Gupta: No Future For UK Steel If Energy Prices Don’t Come Down
The man touted as the most likely saviour of Tata’s loss-making UK steel empire has threatened to walk away from a potential deal if the Government fails to meet his terms.
Sanjeev Gupta, the only prospective buyer to come forward to take on Tata’s strip steel business, has said he is “not married” to a buyout – even though he “feels passionately about it”.
40,000 British steel-linked jobs were plunged into doubt a fortnight ago when the board of Tata’s Indian parent refused to back a management-backed turnaround plan for the business centred around the Port Talbot plant and instead put the assets on the block.
EY is understood to have been appointed by the Government to help find a buyer. KPMG is advising Tata on the sale, while PwC is trying to find a solution for its huge pension scheme.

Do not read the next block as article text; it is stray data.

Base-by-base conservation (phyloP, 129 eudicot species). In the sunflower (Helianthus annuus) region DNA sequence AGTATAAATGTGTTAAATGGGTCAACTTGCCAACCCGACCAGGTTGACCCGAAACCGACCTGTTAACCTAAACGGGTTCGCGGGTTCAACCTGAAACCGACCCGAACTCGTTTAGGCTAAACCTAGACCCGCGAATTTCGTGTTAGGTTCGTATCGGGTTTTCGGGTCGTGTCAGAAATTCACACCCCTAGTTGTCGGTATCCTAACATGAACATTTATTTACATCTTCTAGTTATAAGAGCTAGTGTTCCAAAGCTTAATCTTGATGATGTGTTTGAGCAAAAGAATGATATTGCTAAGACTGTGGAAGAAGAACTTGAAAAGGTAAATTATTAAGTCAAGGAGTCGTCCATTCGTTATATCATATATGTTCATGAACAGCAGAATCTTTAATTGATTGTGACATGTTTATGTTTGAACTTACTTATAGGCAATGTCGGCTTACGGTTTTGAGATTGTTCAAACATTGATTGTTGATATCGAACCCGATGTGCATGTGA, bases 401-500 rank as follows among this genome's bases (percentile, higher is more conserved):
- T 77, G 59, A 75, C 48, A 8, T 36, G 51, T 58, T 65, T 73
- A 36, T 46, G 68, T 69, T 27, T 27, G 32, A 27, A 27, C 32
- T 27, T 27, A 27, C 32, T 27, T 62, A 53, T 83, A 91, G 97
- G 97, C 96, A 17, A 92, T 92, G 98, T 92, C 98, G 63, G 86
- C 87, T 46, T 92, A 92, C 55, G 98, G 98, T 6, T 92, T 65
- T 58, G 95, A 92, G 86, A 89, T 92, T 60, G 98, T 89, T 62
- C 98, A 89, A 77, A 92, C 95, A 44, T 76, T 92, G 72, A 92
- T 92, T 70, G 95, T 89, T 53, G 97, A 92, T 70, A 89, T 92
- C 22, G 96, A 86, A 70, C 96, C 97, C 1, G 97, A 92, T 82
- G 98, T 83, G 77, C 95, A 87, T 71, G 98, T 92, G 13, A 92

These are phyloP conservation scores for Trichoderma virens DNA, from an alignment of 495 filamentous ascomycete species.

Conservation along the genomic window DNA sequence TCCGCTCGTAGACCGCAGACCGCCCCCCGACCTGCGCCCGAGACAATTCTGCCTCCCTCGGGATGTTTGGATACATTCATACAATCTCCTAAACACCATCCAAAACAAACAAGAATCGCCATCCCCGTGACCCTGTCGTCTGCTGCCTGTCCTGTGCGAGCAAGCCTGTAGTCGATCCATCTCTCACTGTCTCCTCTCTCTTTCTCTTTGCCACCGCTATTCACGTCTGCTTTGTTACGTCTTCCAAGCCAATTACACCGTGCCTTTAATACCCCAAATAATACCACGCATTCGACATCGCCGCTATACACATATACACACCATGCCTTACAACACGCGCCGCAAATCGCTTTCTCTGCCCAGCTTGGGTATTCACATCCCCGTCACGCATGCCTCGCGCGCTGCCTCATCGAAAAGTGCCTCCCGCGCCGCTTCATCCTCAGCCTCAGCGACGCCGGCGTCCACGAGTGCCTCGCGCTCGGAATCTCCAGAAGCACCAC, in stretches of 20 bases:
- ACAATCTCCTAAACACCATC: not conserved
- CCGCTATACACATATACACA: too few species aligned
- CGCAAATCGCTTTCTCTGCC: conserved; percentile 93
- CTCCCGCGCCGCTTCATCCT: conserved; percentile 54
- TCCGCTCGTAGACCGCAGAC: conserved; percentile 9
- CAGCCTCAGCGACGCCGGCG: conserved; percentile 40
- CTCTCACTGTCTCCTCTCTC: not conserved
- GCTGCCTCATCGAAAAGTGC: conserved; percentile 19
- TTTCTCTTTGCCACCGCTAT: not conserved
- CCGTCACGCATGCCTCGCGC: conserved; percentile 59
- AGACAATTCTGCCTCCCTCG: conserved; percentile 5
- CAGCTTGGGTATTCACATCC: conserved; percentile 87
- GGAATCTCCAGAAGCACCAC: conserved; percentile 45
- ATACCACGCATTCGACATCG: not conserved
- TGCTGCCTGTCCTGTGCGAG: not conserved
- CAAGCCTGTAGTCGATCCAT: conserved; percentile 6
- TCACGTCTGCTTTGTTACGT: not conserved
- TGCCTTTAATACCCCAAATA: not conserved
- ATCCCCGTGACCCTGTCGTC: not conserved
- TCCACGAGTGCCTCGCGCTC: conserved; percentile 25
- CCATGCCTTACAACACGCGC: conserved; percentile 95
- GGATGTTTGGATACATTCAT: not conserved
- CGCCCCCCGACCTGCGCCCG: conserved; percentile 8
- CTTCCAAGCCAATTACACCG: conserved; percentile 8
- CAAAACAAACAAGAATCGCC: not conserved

Mr Gupta, executive chairman of commodity group Liberty House, quickly came forward as a potential white knight, with a plan to return it to profit in months. His aim is to replace the Port Talbot blast furnaces – which make steel from raw materials – with electric arc furnaces that melt scrap, a process he says will be more efficient.
However, Mr Gupta said he wants relief from high energy prices, which have contributed to the steel crisis, and is unlikely to take on the £500m pension deficit, or the estimated £1bn cost of cleaning up the site.
He is ready to walk away from a deal if his requirements are not met, it proves too complex, or requires external financial backing.